We all know that books aren’t the cheapest goods in the market. A paperback costs roughly around PHP300, and if you’re stingy like me, that’s not exactly cheap. Over the years of wanting books that are far too expensive for my budget, I learned that there are a lot of ways to acquire books on your to-do list without spending too much. I decided to share my book hoarding skills to other bookworms even though no one asked me to do so. Because I have nothing better to do, I might as well spread my love for books.
However, the following tips aren’t for people who are very particular with the condition of books. If you’re looking for really low-priced books, then you should understand that the condition of the book may not be the finest you’ll see. Expect creases and a little tear here and there. But if you look hard enough, you can see seemingly brand new copies for a really low price. Also, most of the tips here are only applicable in the Philippines.
BOOK STORES TO VISITS
1. Secondhand bookstores
There are a lot of secondhand bookstores in the country but the most well-known, I think, is Booksale. Based on experience, the price of books varies depending on the branch. Of all the Booksale branches I’ve visited, Mall of Asia and San Pablo City offer the lowest price. You can see paperbacks for as low as PHP5, and they are still in good condition. If you’re looking for more recent works of fiction, you’ll have a little trouble finding it in a secondhand bookstore. If you do find what you’re looking for, there’s a big chance that the price will be higher than PHP100.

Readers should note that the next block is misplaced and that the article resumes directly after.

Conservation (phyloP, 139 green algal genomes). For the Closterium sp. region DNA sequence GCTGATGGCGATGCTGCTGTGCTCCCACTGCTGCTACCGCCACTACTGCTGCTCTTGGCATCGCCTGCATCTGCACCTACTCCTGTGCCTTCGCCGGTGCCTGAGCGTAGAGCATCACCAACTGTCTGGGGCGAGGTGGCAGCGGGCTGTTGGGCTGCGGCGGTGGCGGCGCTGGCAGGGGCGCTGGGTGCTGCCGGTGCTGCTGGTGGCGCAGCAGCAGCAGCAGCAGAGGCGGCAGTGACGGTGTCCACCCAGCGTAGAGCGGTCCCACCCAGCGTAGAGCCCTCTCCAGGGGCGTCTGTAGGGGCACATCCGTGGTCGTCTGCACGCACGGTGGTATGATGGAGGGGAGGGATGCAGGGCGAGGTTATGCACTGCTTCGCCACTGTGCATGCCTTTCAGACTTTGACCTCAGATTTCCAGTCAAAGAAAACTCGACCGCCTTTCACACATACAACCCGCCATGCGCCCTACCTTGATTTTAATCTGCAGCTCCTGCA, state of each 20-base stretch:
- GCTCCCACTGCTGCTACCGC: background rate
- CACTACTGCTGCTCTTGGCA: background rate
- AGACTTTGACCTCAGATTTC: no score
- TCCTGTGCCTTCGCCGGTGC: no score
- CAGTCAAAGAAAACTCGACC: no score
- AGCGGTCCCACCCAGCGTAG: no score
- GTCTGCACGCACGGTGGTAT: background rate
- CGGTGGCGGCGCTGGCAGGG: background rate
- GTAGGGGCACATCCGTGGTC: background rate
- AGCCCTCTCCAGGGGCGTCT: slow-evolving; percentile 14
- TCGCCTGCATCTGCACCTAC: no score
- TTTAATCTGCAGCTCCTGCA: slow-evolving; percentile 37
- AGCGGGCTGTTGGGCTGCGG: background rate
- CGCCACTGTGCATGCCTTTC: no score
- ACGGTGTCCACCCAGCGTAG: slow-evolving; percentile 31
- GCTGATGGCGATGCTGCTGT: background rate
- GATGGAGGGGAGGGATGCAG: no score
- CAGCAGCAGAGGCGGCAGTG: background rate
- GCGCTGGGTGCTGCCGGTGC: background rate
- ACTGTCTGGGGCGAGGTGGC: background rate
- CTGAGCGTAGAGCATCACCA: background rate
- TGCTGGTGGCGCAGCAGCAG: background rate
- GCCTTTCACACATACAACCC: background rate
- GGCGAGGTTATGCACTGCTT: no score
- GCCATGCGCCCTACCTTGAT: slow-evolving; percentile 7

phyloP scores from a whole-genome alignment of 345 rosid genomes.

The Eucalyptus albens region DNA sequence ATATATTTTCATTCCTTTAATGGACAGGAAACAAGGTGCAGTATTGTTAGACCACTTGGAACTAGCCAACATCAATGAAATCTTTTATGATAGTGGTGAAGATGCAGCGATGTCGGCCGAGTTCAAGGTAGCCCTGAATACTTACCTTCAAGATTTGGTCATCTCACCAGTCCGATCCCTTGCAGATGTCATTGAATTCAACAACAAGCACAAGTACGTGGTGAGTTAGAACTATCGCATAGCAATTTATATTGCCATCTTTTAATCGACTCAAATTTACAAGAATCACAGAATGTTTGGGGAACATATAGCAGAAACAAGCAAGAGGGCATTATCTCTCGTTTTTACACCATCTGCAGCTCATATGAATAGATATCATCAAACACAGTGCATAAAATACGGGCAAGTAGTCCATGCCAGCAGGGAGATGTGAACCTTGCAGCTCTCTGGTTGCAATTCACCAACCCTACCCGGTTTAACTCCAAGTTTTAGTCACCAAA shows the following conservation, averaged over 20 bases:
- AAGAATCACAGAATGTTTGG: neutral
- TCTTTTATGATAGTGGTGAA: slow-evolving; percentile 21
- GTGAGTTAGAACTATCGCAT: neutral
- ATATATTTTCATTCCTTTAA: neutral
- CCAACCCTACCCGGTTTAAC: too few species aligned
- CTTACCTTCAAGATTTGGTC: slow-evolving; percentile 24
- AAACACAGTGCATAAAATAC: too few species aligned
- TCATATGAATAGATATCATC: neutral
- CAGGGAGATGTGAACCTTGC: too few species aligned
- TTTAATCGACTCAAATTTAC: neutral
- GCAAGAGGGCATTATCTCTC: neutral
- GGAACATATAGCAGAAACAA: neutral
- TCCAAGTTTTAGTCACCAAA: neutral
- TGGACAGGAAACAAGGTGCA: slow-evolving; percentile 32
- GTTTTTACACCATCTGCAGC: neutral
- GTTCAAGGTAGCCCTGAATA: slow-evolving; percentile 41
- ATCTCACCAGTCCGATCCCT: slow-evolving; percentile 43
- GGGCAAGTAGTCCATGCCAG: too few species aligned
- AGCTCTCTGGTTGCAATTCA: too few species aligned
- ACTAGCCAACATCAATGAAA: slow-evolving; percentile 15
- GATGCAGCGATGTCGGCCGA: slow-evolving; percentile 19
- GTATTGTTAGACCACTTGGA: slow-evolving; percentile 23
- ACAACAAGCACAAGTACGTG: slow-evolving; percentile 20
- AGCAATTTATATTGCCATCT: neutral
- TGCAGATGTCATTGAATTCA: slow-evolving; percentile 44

Books by authors like Stephen King, Danielle Steele, John Grisham, and James Patterson, are remarkably more expensive than others. Many of their works in paperback, especially recent ones, sometimes cost at most PHP180 but there are (rare) instances that the price’s lower than PHP100. Hardbound copies (even books by authors besides the said four), on the other hand, sometimes cost PHP200 or up. If you’ll ask my opinion, these aren’t cheap at all in the world of secondhand books. If you look hard enough (again), you’ll see a harbound and a paperback copy of the same title with the same price. But on good days, you can actually see hardbound copies for less than a hundred bucks. That, I think, is a good bargain.